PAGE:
Function names

Names of functions, properties and local variables start with a lower case letter and use camel humps and no underscores:

fun processDeclarations() { ... }
var declarationCount = ...

Exception: factory functions used to create instances of classes can have the same name as the class being created:

abstract class Foo { ... }

class FooImpl : Foo { ... }

fun Foo(): Foo { return FooImpl(...) }

Names for test methods

In tests (and only in tests), it's acceptable to use method names with spaces enclosed in backticks. (Note that such method names are currently not supported by the Android runtime.) Underscores in method names are also allowed in test code.

class MyTestCase {
     @Test fun `ensure everything works`() {
     @Test fun ensureEverythingWorks_onAndroid() {

Property names

Names of constants (properties marked with const, or top-level or object val properties with no custom get function that hold deeply immutable data) should use uppercase underscore-separated names:

const val MAX_COUNT = 8
val USER_NAME_FIELD = "UserName"

Names of top-level or object properties which hold objects with behavior or mutable data should use regular camel-hump names:

val mutableCollection: MutableSet<String> = HashSet()

Names of properties holding references to singleton objects can use the same naming style as object declarations:

val PersonComparator: Comparator<Person> = ...

For enum constants, it's OK to use either uppercase underscore-separated names (enum class Color { RED, GREEN }) or regular camel-humps names starting with an uppercase letter, depending on the usage.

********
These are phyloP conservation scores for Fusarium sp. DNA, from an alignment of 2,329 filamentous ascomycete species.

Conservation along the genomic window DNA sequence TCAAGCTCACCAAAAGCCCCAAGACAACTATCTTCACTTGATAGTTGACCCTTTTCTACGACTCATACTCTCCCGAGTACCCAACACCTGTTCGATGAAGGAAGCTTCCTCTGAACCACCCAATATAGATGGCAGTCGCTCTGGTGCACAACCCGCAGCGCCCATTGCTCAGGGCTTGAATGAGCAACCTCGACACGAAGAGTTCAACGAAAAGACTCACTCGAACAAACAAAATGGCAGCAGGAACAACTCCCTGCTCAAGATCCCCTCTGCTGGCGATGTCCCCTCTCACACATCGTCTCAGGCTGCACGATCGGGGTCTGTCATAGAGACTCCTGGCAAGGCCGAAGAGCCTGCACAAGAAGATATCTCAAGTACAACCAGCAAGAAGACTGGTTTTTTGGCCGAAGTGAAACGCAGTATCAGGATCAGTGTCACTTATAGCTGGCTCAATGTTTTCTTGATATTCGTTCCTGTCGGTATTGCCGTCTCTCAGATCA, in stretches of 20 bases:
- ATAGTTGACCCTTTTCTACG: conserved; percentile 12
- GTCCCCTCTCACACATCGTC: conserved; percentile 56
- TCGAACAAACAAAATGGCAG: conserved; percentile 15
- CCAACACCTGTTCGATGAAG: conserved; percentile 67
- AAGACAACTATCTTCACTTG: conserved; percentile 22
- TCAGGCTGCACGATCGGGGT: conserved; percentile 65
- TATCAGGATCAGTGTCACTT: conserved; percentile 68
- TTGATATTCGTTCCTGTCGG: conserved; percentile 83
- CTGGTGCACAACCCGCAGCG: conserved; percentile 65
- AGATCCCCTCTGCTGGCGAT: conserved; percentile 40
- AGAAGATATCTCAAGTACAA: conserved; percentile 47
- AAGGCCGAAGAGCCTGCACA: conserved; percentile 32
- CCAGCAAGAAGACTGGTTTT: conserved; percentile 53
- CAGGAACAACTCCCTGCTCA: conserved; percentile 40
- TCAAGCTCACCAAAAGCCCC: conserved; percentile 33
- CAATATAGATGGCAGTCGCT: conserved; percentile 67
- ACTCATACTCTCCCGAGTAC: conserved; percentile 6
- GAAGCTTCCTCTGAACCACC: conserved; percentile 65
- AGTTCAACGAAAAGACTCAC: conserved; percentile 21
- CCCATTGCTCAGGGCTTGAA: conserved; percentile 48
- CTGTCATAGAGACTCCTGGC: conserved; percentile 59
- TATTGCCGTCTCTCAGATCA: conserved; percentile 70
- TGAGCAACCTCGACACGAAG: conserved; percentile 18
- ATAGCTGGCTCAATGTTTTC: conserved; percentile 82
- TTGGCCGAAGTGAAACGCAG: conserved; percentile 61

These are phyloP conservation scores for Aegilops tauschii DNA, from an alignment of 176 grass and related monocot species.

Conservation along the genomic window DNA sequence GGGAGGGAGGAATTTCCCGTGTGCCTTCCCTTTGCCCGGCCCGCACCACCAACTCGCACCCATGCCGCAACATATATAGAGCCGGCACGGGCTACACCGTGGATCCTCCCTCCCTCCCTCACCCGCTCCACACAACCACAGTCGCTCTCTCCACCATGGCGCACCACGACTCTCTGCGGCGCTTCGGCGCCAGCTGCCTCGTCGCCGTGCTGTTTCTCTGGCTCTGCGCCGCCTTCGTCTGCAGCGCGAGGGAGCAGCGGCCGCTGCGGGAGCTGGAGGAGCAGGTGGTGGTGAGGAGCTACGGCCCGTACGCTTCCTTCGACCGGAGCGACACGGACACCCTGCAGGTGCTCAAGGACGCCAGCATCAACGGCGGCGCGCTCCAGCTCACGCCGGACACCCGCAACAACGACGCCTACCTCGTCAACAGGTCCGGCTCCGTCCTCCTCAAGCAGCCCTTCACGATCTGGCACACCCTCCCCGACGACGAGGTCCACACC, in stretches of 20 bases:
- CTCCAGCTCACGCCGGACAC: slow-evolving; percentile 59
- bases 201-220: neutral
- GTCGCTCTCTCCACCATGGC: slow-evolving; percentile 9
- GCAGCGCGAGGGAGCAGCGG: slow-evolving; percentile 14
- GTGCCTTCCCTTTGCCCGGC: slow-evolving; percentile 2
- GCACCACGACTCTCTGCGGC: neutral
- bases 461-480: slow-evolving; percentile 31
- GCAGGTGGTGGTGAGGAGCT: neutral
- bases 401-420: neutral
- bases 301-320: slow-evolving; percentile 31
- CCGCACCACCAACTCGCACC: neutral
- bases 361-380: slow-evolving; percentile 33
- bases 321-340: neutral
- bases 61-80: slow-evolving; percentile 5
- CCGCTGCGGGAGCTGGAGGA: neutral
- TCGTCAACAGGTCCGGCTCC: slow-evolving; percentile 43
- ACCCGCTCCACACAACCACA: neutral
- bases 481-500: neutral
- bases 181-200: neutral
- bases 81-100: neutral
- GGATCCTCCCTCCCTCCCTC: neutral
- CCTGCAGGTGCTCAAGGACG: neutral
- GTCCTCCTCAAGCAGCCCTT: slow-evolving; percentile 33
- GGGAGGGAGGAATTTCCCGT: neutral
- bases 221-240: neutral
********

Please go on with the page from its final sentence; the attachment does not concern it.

Names for backing properties

If a class has two properties which are conceptually the same but one is part of a public API and another is an implementation detail, use an underscore as the prefix for the name of the private property:

class C {
    private val _elementList = mutableListOf<Element>()

    val elementList: List<Element>
         get() = _elementList

Choosing good names

The name of a class is usually a noun or a noun phrase explaining what the class is: List, PersonReader.

The name of a method is usually a verb or a verb phrase saying what the method does: close, readPersons. The name should also suggest if the method is mutating the object or returning a new one. For instance sort is sorting a collection in place, while sorted is returning a sorted copy of the collection.

The names should make it clear what the purpose of the entity is, so it's best to avoid using meaningless words (Manager, Wrapper etc.) in names.

When using an acronym as part of a declaration name, capitalize it if it consists of two letters (IOStream); capitalize only the first letter if it is longer (XmlFormatter, HttpInputStream).


In most cases, Kotlin follows the Java coding conventions.

Use 4 spaces for indentation. Do not use tabs.

For curly braces, put the opening brace in the end of the line where the construct begins, and the closing brace on a separate line aligned vertically with the opening construct.

if (elements != null) {
    for (element in elements) {
        // ...

(Note: In Kotlin, semicolons are optional, and therefore line breaks are significant. The language design assumes Java-style braces, and you may encounter surprising behavior if you try to use a different formatting style.)

Horizontal whitespace

Put spaces around binary operators (a + b). Exception: don't put spaces around the "range to" operator (0..i).

Do not put spaces around unary operators (a++)

Put spaces between control flow keywords (if, when, for and while) and the corresponding opening parenthesis.

Do not put a space before an opening parenthesis in a primary constructor declaration, method declaration or method call.

class A(val x: Int)

fun foo(x: Int) { }

fun bar() {

Never put a space after (, [, or before ], ).

Never put a space around . or ?.: foo.bar().filter { it > 2 }.joinToString(), foo?.bar()

Put a space after //: // This is a comment

Do not put spaces around angle brackets used to specify type parameters: class Map<K, V> { ... }

Do not put spaces around ::: Foo::class, String::length

Do not put a space before ? used to mark a nullable type: String?

As a general rule, avoid horizontal alignment of any kind. Renaming an identifier to a name with a different length should not affect the formatting of either the declaration or any of the usages.